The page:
# How to Set Realistic Time Goals

Use shorter distances to estimate long distance performance.

If you have raced sprint- and Olympic-distance events and you plan to race half-Ironman (70.3) or Ironman-distance events you can use the results from shorter races to get an idea of performance at longer distance events.

If you are doubling the distance of an event, a rule of thumb is to double the time performance of the shorter event and then add 5 percent to that time.

For example, the standard Olympic-distance event is 0.9 miles of swimming, 24.8 miles of cycling and 6.2 miles of running. Double the distance to get 1.8 miles of swimming, 49.6 miles of cycling and 12.4 miles of running .

Since doubling the distance of an Olympic event isn't quite long enough to estimate a half-Ironman race performance (1.2 miles of swimming, 56 miles of cycling and 13.1 miles of running or 70.3 total miles), we need to do a little more math. We will need to add some time to the Olympic-distance results before doubling that time and adding 5 percent.

Here's an example of how to get a rough estimate of finish time for a half-Ironman race, based on an Olympic-distance time:

• Add 33 percent to your current Olympic-distance swim time to estimate your half-Ironman swim time. For example, if your Olympic swim is 28 minutes, the half-Ironman swim will be around 28 x 1.33 or around 37 minutes.
• Add 13 percent to your current Olympic-distance bike time because 28 miles (half the distance of a half-Ironman bike ride) is roughly 13 percent longer than an Olympic distance event. Then, double that time and add 5 percent. For example, if your Olympic-distance bike time for a rolling course is 1:20 or roughly 1.3 hours, adding 13 percent (1.3 hours x 1.13) results in 1.47 hours. Double that time to get 2.94 hours, and multiply that number by 1.05 to get an estimated 56-mile bike time of 3.1 hours or roughly 3:06.
• Add 6 percent to your current Olympic-distance run time, then double that time and add 5 percent. If you average a 9-minute-per-mile pace for a 6.2 mile run, the result is a run time near 56 minutes. Adding 6 percent to the time is 56 x 1.06 or 59.36 minutes. Double the time (118.72 minutes) and multiply by 1.05 to equal 124.66 minutes or an estimate half-Ironman run of 2:05.

Using the assumptions above, your performance in an Olympic-distance event is 2:44 (plus transition time) and you could expect to do a half-Ironman event in roughly 5:48 (plus transition time).

There are certainly other factors to consider (such as course terrain) and adequate training for the distance of the event; but you can use races that are roughly half the distance of a long event to estimate performance for the long event.

Consider a perfect race and one that isn't.

When I have my athletes set goal times for their key events, I ask them to set a range of goal times rather than a single number. The lowest number is the fastest time they think is possible, given a perfect race. The perfect race includes perfect weather and a body that performs to best times in all categories.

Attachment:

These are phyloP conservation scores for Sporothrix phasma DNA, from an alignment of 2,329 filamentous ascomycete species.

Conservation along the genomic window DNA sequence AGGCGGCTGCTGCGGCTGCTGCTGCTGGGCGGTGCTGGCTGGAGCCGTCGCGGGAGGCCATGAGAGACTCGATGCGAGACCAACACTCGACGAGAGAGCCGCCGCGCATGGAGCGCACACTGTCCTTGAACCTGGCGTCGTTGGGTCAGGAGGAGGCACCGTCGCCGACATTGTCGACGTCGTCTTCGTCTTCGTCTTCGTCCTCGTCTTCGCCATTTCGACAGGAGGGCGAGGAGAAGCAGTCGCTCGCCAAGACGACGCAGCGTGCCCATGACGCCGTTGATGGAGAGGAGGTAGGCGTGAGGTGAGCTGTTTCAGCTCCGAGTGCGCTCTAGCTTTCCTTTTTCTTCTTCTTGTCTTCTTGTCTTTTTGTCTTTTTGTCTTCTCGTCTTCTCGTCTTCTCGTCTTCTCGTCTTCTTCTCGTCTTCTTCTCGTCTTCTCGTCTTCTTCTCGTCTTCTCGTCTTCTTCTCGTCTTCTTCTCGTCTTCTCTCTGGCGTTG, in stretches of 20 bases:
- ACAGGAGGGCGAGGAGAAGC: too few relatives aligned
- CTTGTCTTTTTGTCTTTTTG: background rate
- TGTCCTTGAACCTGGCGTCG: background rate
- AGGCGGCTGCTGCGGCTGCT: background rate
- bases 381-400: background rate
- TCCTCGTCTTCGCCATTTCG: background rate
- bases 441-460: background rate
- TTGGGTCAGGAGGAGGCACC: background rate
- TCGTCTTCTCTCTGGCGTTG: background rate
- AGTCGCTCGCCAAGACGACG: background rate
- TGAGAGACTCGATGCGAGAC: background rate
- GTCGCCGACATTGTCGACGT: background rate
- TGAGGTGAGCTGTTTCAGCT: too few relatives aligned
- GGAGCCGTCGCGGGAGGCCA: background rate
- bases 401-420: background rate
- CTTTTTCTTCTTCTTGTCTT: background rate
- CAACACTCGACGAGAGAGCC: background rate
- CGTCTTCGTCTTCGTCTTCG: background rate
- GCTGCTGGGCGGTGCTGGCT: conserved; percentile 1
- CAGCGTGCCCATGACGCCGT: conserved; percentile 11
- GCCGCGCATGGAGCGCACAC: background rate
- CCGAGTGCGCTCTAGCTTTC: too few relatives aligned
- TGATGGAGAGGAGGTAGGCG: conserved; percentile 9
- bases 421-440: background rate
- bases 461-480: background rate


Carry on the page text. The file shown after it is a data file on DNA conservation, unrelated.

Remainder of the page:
The high end of the range is a number based on average paces seen in training and racing--not best times. Using the sample time from the previous section, and making some assumptions about training performance, a goal range for the half-Ironman race might be 5:45 to 6:10, plus transition time.

Summary: Use a range for goal race times and fine-tune the range as more training results become available.

Consider factors that are not in your control.

No one wants to think about a race where rain is predicted and the swim water is very cold. Other athletes fear a race day that is extremely hot and windy.

As race day nears, I ask athletes to consider how they will react when facing adverse race conditions.

Will you become consumed with worry? Get depressed because your PR (personal record) time goal is at risk?

Summary: Decide ahead of race day how you will react to any item out of your personal control that has the potential to affect your goal time.  This forward thinking and mental determination to face adversity with a positive, problem-solving mindset can give you a race day advantage over others paralyzed by imperfect situations.

When race day arrives, it doesn't matter whether you far exceeded your finish time expectations or fell short. If you race the fastest you possibly can, given the conditions of the course and the weather, there are no apologies to make to anyone--yourself included.

Gale Bernhardt was the USA Triathlon team coach at the 2003 Pan American Games and 2004 Athens Olympics. Her first Olympic experience was as a personal cycling coach at the 2000 Games in Sydney. She currently serves as one of the World Cup coaches for the International Triathlon Union's Sport Development Team. Thousands of athletes have had successful training and racing experiences using Gale's pre-built, easy-to-follow cycling and triathlon training plans. Let Gale and Active Trainer help you succeed.

PREV
• 2
• of
• 2